I really enjoyed the first Spacejock book and was hoping for the same with book two. It delivered! Still just as funny without any major changes to the personalities of the main characters. Clunk is just as dry and patient as ever, Navcom just as a caustic and sarcastic as before and Hal...well....poor hapless, Hal....no smarter than before and yet somehow he seems to have an aura of luck around him. (Good or bad, luck is still luck) We find Hal now happily ensconced in his new ship, actively considering membership to the Pilot's Guild, ambling about the universe taking cargo to and fro with not a clue where, how or when to get there. The beauty of these book is the lightness - so much Sci-fi is heavy and serious. Hal Spacejock is sort of the sit-com of Sci-fi and for me, that is a good thing. I gave the first book only four stars due to my own persnickety dislike of the names for the robots, with the second book, the names have grown on me a bit and I think the story and humor rate all five stars this go round! Off to buy book three in this series.
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Format: Kindle Edition Verified Purchase
The second Hal Spacejock book is even better than the first (free) one. As noted by other reviewers, Hal becomes a more real and likeable character, although no less out of touch with his own ineptitude. His relations with his robot Clunk and his ship's Nav computer increase to the point that there are now about 2 1/2 main characters. The interaction between Hal and Clunk provides both additional humor and interest less evident in the first book. Like the first plot, this one is filled with obstacles to Hal's mission. He repeatedly demonstrates his ability to snatch success from disaster -- and sometimes vice-versa.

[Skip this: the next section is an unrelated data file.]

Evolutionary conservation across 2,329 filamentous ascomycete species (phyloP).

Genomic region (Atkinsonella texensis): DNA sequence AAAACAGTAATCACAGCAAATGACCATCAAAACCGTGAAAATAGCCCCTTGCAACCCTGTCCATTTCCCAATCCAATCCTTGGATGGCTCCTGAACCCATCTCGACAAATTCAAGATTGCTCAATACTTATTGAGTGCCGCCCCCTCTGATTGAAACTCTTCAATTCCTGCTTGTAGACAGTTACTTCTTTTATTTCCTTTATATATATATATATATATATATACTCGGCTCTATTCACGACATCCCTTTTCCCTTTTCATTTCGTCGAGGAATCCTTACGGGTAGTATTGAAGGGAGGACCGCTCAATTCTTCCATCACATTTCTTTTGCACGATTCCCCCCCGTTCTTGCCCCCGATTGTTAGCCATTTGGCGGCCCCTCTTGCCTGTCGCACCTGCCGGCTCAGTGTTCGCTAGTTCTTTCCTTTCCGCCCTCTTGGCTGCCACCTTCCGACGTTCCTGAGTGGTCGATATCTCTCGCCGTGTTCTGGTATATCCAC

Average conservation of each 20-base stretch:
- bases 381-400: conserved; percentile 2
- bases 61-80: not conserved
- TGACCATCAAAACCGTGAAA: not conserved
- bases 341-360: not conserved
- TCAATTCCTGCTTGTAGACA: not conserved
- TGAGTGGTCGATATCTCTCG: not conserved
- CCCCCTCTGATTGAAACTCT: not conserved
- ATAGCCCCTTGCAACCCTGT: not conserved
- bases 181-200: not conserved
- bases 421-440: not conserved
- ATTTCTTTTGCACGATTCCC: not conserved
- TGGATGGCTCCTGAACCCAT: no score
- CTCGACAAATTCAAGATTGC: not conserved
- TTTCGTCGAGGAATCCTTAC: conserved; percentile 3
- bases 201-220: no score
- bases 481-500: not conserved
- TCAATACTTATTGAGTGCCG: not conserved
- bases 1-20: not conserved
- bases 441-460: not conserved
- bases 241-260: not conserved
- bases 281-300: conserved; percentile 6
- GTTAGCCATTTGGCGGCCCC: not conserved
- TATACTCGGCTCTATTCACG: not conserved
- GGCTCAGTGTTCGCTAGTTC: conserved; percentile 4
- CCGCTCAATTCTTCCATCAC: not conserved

If you like a lot of zany excitement and humor with all the subtlety of a thrown brick, this book is for you. I am looking forward to starting the third book.
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Format: Kindle Edition Verified Purchase
Hal Spa-see-jacque (when read by the Kindle Text to Speech) is an all-around good guy, when given the opportunity. More often than not, though, the universe is erecting houses of cards in front of him, and he keeps plowing them down. He's the sort that doesn't much like reading manuals or following bureaucracy.

With his robot Clunk, he's tasked to make a delivery, one that might put a competitor out of business. The competitor strives to slow him down. A lot of people try to do conflicting things, applying more and more pressure.

One big twist -- one of many lies actually wound up being true. I didn't see this one coming at all. As in the first book, the surrounding science is good, and all characters act logically.

In one of many great snippets, an entire planet is wiped out by DRM.
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Format: Kindle Edition Verified Purchase